Case number: D/98/4
Date of Decision: 16 April 1999
Decision accepted by the customer: Yes
A customer contacted EIOV to complain that his electricity company had removed four mature trees on an easement at the rear of the customer's property.
The customer stated that he had bought the trees, planted them and nurtured them for over 19 years. About 15 years ago, the SECV had installed a high voltage powerline across his property in order to supply his neighbour's property. Since then, both the SECV and the customer's present electricity company had trimmed and pruned the trees that were underneath and close to the powerline.
The customer stated that in recent years the pruning had become more vigorous and had resulted in the trees losing their natural shape and becoming lopsided.
In 1996, the electricity company advised the customer that the four trees had to be removed in accordance with the Code of Practice for Tree Clearing 1992 because they were too close to the powerline. The customer stated that he had reluctantly agreed to the removal of the trees because he believed he did not have a choice, and because by that point the trees had lost much of their aesthetic value because of the pruning carried out by the company.
The customer told EIOV that he was unhappy that the trees had been removed and he was dissatisfied with the pruning practices of the electricity company. He wanted compensation from the company for the removal of the trees and for the consequent loss of amenity and aesthetic value of his property.
In its investigation, EIOV requested information from the electricity company that included details of communication with the customer, the company's policy regarding the trimming and pruning of trees located near powerlines, and its responsibilities under relevant legislation, regulations and codes regarding tree clearance.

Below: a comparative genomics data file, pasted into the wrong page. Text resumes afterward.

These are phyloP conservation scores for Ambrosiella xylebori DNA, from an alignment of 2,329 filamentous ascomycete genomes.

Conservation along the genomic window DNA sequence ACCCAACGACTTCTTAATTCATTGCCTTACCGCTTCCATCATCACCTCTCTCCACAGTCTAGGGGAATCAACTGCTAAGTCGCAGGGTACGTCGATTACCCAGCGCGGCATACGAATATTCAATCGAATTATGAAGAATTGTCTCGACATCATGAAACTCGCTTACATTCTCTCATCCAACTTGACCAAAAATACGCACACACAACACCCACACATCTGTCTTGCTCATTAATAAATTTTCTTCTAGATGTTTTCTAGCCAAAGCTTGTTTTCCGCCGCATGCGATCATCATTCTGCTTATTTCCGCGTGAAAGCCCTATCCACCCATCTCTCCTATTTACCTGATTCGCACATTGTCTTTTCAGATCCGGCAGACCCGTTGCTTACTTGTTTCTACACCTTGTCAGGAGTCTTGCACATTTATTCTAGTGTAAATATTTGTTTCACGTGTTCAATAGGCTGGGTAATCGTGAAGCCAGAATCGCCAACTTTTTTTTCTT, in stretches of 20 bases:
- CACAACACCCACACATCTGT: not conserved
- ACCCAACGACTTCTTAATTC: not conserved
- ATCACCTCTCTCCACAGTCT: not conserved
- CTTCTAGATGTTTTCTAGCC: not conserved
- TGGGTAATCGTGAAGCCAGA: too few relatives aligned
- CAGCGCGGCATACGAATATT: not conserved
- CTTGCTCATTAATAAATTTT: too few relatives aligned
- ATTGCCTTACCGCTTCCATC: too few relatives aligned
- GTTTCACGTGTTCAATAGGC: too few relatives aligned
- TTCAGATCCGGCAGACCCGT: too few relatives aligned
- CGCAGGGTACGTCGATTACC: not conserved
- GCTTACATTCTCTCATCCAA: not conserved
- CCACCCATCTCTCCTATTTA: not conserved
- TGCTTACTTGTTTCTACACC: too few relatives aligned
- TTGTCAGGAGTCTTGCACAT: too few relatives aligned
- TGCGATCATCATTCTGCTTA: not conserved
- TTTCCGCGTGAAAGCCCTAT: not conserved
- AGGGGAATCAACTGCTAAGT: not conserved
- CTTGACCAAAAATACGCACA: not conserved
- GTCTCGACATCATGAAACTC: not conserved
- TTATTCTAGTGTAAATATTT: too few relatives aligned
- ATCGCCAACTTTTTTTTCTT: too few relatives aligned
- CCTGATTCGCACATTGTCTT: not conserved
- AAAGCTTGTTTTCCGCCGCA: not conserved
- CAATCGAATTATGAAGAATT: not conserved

The company advised EIOV that the trees that were removed had been trimmed and pruned over the years in accordance with regulatory requirements and in recent years, in accordance with the Code of Practice for Powerline Clearance (the Code). It also advised that since the time the line was constructed, tree clearing practices had become well defined and relatively vigorous. The company further advised that because of their species and proximity to the powerline, it was not able to trim the trees and leave them with some amenity and aesthetic value and resembling their natural form, its only option therefore being to remove them.
The company stated that this was made clear to the customer at the time, and that the customer agreed to the removal of the trees, "even if reluctantly". It also advised that it had provided the customer with a voucher for 250 replacement tree tubes.
EIOV sought regulatory advice from the Office of the Chief Electrical Inspector (OCEI) about the customer's and the company's rights and responsibilities. OCEI advised that it believed the company had breached the Code through its actions, including not advising the customer of his rights under the Code in such a situation.
EIOV also sought advice from an independent aboricultural consultant, to obtain an assessment of any financial loss that the customer had experienced as a result of the trees being removed. The consultant provided his opinion as to this. He also advised that two of the trees removed were shrubs that would not have grown into the clearance space of the powerline, and further that the other two trees could have continued to have been trimmed by the company to maintain proper clearance, notwithstanding that this would continue to affect their natural shape.
As the case was not settled by conciliation following EIOV's investigation, the matter proceeded to a Binding Decision by the Ombudsman. In her determination, the Ombudsman found that the company had not fulfilled all of its obligations under the Code and had failed to meet the spirit of the Code by not undertaking proper consultation with the customer prior to removing the trees. In the absence of the company's doing this, the customer's reluctant acceptance of the tree clearing was obtained in ignorance of his rights, and did not therefore constitute "agreement" for the purposes of the Code. The Ombudsman noted OCEI's advice regarding the company's actions, and also took into account the advice and assessment of loss provided by the independent aboricultural consultant and photographic evidence provided by the customer following the tree clearing.
The Ombudsman determined that it was fair and reasonable that the company pay to the customer the sum of $2,280, which took account of the value of the tree voucher the company had given the customer.